Why DD Organizations Must Encrypt Their Data & Devices

In 2018 the Department of Health and Human Services’ Office for Civil Rights announced a HIPAA financial penalty of $4.34 million. This civil monetary penalty is the fourth largest HIPAA penalty ever issued. This was all because the covered entity didn’t encrypt their devices and data.

What Is The Risk Of Not Encrypting?

In 2018 the Department of Health and Human Services’ Office for Civil Rights announced a HIPAA financial penalty of $4.34 million. This civil monetary penalty is the fourth largest HIPAA penalty ever issued. This was all because the covered entity didn’t encrypt their devices and data.

The University of Texas MD Anderson Cancer Center (MD Anderson) had 3 data breaches that resulted in the exposure of 34,883 patients’ electronic protected health information (ePHI).

  1. A laptop computer was stolen from the home of a physician. The laptop wasn’t encrypted or protected with a password and contained the ePHI of 29,021 individuals.
  2. A summer intern lost a zip drive that contained ePHI of 2,264 patients. Once again, the device wasn’t encrypted nor was it protected with a password.
  3. A visiting researcher lost an unencrypted and non-password protected zip drive containing the ePHI of 3,598 patients.

On a number of occasions, MD Anderson identified the risk to their ePHI, yet failed to implement encryption on all of their devices. OCR investigated the breaches and determined that MD Anderson had failed to comply with multiple HIPAA requirements.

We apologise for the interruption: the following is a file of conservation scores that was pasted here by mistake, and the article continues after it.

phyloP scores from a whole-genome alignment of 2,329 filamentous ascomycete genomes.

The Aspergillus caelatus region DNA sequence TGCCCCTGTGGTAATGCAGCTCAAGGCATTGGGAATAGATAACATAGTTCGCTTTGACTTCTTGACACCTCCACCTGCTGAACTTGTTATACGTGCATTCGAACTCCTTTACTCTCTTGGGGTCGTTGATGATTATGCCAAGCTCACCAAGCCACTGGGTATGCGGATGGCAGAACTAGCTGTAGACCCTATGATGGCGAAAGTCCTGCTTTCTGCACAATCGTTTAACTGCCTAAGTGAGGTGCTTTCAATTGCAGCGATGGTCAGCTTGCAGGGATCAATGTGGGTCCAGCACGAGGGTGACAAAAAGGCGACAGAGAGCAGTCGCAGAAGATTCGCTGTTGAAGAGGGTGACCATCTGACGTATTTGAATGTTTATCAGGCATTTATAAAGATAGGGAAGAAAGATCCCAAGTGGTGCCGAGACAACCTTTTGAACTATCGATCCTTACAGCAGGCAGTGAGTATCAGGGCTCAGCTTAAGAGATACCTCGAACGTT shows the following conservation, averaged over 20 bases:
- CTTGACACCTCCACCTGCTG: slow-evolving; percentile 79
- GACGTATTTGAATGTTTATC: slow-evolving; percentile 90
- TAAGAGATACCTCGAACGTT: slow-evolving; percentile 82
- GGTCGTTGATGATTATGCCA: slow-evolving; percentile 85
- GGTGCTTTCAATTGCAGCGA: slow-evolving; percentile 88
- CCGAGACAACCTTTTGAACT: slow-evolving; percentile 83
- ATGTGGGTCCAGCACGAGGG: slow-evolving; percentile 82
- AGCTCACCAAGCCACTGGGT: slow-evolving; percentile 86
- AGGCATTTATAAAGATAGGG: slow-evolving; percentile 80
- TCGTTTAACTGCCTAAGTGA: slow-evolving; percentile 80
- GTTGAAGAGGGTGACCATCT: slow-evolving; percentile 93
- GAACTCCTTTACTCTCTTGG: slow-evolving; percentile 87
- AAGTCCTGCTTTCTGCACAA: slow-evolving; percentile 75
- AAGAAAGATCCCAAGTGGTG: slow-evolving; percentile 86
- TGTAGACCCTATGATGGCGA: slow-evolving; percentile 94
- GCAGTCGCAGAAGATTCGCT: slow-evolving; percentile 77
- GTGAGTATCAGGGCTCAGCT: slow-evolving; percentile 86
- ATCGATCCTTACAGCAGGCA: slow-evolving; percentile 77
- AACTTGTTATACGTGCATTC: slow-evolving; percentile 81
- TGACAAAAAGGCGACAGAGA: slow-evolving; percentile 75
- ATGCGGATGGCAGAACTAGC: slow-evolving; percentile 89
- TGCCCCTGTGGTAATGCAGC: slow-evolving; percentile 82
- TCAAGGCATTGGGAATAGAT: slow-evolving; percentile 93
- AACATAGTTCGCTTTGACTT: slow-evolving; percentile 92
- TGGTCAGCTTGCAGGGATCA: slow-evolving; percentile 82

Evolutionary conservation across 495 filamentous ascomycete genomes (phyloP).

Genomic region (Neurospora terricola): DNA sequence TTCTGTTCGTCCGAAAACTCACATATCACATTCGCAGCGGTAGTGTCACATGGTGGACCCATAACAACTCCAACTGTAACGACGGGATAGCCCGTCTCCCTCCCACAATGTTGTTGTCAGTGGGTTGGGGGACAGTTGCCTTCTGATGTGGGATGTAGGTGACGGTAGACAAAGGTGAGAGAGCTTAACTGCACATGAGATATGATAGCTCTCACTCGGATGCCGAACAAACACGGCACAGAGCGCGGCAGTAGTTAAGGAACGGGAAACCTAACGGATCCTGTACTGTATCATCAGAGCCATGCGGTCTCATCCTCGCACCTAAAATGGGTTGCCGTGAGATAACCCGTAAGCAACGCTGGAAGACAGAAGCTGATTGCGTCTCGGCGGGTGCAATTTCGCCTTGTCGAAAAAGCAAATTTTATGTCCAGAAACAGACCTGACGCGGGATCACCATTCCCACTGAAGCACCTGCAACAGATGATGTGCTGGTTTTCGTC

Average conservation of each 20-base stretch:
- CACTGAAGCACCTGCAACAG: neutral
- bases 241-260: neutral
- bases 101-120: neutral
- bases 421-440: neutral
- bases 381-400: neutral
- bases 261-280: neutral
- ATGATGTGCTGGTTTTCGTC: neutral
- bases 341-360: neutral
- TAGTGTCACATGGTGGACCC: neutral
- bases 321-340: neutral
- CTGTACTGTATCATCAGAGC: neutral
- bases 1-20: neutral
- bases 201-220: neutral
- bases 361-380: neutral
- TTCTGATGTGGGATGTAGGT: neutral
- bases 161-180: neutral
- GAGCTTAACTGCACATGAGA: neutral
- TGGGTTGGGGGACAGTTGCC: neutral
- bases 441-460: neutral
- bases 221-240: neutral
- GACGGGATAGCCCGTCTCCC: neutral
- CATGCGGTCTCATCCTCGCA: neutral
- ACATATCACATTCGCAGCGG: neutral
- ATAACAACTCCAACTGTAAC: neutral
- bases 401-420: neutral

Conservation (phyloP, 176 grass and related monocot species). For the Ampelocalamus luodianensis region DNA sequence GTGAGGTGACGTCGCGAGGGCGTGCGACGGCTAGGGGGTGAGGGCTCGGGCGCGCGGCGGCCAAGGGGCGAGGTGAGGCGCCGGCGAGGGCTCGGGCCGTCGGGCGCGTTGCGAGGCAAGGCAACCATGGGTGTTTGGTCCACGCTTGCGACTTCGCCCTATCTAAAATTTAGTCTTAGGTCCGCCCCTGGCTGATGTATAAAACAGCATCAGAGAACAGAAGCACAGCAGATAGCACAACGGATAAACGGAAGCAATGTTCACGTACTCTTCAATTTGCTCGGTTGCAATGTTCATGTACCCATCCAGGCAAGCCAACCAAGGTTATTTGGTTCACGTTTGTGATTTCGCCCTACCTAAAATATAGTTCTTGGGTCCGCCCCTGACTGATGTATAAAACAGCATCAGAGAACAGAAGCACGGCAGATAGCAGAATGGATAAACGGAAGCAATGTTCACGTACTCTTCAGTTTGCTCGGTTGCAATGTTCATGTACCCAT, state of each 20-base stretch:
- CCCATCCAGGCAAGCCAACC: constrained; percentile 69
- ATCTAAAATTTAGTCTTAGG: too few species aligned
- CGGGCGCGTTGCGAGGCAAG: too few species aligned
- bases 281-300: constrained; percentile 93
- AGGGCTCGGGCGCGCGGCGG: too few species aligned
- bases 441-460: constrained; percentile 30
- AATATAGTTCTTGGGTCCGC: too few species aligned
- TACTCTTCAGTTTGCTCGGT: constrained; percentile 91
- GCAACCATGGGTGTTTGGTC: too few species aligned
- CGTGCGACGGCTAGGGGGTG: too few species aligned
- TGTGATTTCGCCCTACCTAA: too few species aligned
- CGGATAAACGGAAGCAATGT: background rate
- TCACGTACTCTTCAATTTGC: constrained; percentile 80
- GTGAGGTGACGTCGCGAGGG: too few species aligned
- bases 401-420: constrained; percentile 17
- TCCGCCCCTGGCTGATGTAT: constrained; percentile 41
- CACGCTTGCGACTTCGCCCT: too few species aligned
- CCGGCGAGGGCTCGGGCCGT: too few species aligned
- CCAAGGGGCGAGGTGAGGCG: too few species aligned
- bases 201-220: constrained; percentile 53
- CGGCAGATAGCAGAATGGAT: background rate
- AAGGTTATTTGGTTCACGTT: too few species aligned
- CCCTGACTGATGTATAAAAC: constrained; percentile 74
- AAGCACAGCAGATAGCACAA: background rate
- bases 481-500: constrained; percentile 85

If I Don’t Encrypt, Could I Violate HIPAA Security Rules?

While encryption isn’t mandatory, if you don’t encrypt ePHI, you’re setting up your Developmental Disabilities Organization for a HIPAA violation. The penalty of a HIPAA violation is a minimum of $1,000 per violation and up to a maximum of $1.5 million per calendar year.

The HIPAA Security Rule offers a framework to protect ePHI. HIPAA regulations mandate that any personal identifiers in written, verbal or electronic form be protected.

The Security Rule was enacted to be flexible in order to apply to all kinds and sizes of healthcare organizations. The rules fall under two categories: Required and Addressable. The Addressable category is sometimes confused as being optional – It’s not.

The US Department of Health & Human Services says:

“a covered entity must implement an addressable implementation specification if it is reasonable and appropriate to do so and must implement an equivalent alternative if the addressable implementation specification is unreasonable and inappropriate, and there is a reasonable and appropriate alternative.”

For your DD Organization to achieve HIPAA Compliance, everything in the Security Rule must be complied with, including the way you handle electronic health information. This means adhering to their rule for Transmission Security – guarding against unauthorized ePHI access when data is transmitted over an electronic communications network or when it’s stored.

If I Don’t Encrypt, Could Both My Data and Devices Violate HIPAA Requirements?